Sunday, September 18, 2011

What Can You Find @ Neo Tew Lane 1 ?

A few very hectic weeks at work caused a rather late write-up of an outing which happened on 30 Aug - the day when our Muslim friends starting a new year on their Islamic calender.

Living in a multiracial and religious country, we have the privilege celebrating a few different New Years in a year. So a public holiday means another outing for me.

I had this rare opportunity visiting a private farmland at the end of Neo Tew Lane 1 - a rather remote place for me. There were a few Blue Pansy (Junonia orithya wallacei ) butterflies frolicking and visiting Asystasia flowers on a sunny Tuesday morning.
Another shot of this pretty female Blue Pansy.
Please don't kill this black and spiky-looking caterpillar if you see one in the field. Yes, this harmless critter would become a beautiful Blue Pansy butterfly in a few weeks' time.
All the four Pansy butterflies that are "residents" of Singapore could be found on this farm land. A lonely Grey Pansy (Junonia atlites atlites) was found in its typical behaviour - skittish and gliding flights with short perches in between. I was lucky to snap a quick shot when it posed in front of me.
I also spotted at least two Yellow Palm Darts (Cephrene trichopepla) zipping around and feeding on the blooms of Asystasia.
A well-camouflaged grasshopper or is it a katydid ? How do we differentiate them by their appearance ?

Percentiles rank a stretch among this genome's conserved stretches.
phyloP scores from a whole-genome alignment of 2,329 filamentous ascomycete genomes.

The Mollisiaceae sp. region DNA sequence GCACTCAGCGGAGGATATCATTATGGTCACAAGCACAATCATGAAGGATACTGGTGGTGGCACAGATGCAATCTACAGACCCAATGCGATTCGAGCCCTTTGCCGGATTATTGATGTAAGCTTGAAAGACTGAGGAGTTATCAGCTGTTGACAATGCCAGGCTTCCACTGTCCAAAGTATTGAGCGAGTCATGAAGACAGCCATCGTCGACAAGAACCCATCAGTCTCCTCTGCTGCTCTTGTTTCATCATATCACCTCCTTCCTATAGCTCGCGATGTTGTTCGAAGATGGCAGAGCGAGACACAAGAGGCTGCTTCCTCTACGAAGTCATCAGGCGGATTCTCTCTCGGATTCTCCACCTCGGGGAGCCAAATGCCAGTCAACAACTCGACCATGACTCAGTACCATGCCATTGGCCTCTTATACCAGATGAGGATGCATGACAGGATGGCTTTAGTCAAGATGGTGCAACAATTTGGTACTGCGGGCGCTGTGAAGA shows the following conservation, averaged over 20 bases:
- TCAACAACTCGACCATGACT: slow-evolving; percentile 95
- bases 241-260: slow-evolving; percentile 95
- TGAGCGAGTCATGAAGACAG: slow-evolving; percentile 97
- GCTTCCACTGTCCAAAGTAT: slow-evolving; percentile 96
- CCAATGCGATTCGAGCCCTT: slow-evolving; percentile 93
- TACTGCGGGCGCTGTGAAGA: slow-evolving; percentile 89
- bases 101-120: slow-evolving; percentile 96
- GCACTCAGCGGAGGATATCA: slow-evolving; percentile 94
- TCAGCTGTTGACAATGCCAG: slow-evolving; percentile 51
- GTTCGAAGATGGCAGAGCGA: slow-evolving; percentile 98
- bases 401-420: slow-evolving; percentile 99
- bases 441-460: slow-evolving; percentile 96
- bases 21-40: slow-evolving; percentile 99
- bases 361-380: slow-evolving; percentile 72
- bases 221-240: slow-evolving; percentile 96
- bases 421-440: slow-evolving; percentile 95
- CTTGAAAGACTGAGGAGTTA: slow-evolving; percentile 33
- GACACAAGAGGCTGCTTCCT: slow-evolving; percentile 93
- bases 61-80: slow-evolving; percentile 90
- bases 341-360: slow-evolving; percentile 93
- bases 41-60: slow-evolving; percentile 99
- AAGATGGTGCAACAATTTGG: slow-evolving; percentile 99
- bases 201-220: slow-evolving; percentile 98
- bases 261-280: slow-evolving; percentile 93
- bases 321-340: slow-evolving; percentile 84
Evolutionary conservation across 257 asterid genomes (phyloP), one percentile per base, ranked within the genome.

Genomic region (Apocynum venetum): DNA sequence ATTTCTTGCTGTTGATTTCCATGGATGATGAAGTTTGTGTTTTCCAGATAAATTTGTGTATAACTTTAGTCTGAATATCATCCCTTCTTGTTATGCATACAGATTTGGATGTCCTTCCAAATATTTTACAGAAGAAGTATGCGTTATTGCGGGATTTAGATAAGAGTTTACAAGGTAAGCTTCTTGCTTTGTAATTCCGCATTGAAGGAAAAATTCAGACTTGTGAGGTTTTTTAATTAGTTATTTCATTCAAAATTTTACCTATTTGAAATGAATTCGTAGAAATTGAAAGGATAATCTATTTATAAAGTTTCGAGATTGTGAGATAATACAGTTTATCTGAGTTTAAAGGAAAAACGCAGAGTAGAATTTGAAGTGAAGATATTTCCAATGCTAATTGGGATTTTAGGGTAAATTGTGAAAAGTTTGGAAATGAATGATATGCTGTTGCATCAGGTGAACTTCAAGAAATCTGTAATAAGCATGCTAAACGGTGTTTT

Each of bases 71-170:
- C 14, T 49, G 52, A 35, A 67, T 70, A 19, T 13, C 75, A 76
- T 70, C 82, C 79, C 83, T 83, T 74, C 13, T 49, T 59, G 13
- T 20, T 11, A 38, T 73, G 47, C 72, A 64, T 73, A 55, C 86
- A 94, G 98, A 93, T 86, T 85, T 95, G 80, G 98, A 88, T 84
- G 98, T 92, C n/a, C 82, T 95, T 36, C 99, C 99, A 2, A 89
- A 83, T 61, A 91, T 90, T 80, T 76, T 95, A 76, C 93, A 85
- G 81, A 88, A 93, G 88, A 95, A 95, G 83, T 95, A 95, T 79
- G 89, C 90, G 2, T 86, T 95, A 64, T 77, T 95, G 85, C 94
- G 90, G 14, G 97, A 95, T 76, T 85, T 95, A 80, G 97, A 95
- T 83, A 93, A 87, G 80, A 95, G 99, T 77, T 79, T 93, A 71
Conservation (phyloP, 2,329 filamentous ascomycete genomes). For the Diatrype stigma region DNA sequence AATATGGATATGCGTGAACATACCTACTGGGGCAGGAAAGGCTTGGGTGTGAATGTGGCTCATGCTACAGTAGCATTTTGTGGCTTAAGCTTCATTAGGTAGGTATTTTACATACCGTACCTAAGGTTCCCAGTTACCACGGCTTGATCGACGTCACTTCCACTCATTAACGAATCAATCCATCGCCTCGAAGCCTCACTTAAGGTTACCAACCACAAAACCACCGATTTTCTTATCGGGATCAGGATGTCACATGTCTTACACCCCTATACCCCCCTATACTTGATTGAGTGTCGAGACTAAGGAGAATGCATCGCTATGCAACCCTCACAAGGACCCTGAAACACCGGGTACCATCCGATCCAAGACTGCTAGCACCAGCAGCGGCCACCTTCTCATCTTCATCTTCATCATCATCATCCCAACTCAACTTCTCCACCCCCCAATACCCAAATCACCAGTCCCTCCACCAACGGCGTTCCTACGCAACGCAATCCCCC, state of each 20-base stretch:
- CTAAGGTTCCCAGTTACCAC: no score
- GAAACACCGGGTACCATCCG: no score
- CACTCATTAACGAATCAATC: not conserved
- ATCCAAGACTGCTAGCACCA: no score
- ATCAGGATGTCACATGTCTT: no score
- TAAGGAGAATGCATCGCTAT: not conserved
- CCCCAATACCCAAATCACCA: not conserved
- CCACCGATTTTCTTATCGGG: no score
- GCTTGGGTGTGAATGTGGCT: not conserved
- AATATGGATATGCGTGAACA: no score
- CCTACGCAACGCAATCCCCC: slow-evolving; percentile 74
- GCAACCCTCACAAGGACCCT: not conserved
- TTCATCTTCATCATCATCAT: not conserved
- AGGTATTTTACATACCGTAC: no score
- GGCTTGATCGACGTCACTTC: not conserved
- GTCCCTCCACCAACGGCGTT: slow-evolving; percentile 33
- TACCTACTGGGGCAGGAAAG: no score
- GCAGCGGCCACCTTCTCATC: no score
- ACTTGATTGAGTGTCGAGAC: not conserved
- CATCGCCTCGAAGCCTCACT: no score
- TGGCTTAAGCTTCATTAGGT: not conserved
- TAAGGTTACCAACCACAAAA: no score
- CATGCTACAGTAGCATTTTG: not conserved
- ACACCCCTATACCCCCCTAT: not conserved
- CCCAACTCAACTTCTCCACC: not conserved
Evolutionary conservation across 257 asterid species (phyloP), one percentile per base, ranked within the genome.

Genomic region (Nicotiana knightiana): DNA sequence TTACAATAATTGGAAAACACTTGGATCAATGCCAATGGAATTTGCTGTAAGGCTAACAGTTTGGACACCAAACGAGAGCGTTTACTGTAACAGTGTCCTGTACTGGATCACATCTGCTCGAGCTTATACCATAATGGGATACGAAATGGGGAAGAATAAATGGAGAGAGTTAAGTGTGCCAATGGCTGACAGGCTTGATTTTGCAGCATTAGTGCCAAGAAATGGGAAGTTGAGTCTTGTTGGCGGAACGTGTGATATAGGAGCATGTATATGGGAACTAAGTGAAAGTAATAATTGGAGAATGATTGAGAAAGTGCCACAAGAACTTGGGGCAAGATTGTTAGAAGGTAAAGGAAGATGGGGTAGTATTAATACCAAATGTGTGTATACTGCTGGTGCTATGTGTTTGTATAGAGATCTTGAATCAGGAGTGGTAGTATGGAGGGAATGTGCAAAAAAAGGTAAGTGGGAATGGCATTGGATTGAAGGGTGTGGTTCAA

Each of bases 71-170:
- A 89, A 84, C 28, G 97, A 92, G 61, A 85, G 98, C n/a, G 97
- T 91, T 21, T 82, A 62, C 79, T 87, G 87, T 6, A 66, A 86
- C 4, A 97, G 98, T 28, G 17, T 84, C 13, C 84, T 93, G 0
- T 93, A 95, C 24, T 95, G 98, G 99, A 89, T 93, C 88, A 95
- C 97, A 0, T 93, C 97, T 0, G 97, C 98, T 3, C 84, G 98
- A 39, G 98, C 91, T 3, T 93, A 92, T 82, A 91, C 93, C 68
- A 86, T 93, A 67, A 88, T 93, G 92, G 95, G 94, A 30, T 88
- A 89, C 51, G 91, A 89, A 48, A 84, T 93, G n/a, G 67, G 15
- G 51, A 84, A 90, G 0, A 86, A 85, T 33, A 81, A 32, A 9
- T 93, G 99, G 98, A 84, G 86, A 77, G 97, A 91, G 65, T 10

In fact, there were two of them nearby each other.
I guess this is a grasshopper's nymph resting on a grass blade full of morning dew.
Outside the perimeter of this huge farmland is a reservoir - I have not found out the name yet. Along the way to the reservoir, I got a few shots of this orange skipper resting on a grass blade. Seow from BC identified it as potanthus ganda. It is a pity that I didn't have a chance to take any upperside shot to further confirm the name of this skipper.
A Common Sailor (Neptis hylas papaja) crossed my path and landed. While flapping its wings slowly, I squeezed off a few shots to capture this moment.
Finally, I realised that I got a long-distance record shot of a large brown skipper, perhaps a Great Swift (Pelopidas assamensis). It took off quickly and disappeared in the canopy level.
I am not sure when I will visit this "remote" farmland again. The surrounding areas of the reservoir look promising for butterfly watching and macro-photography.

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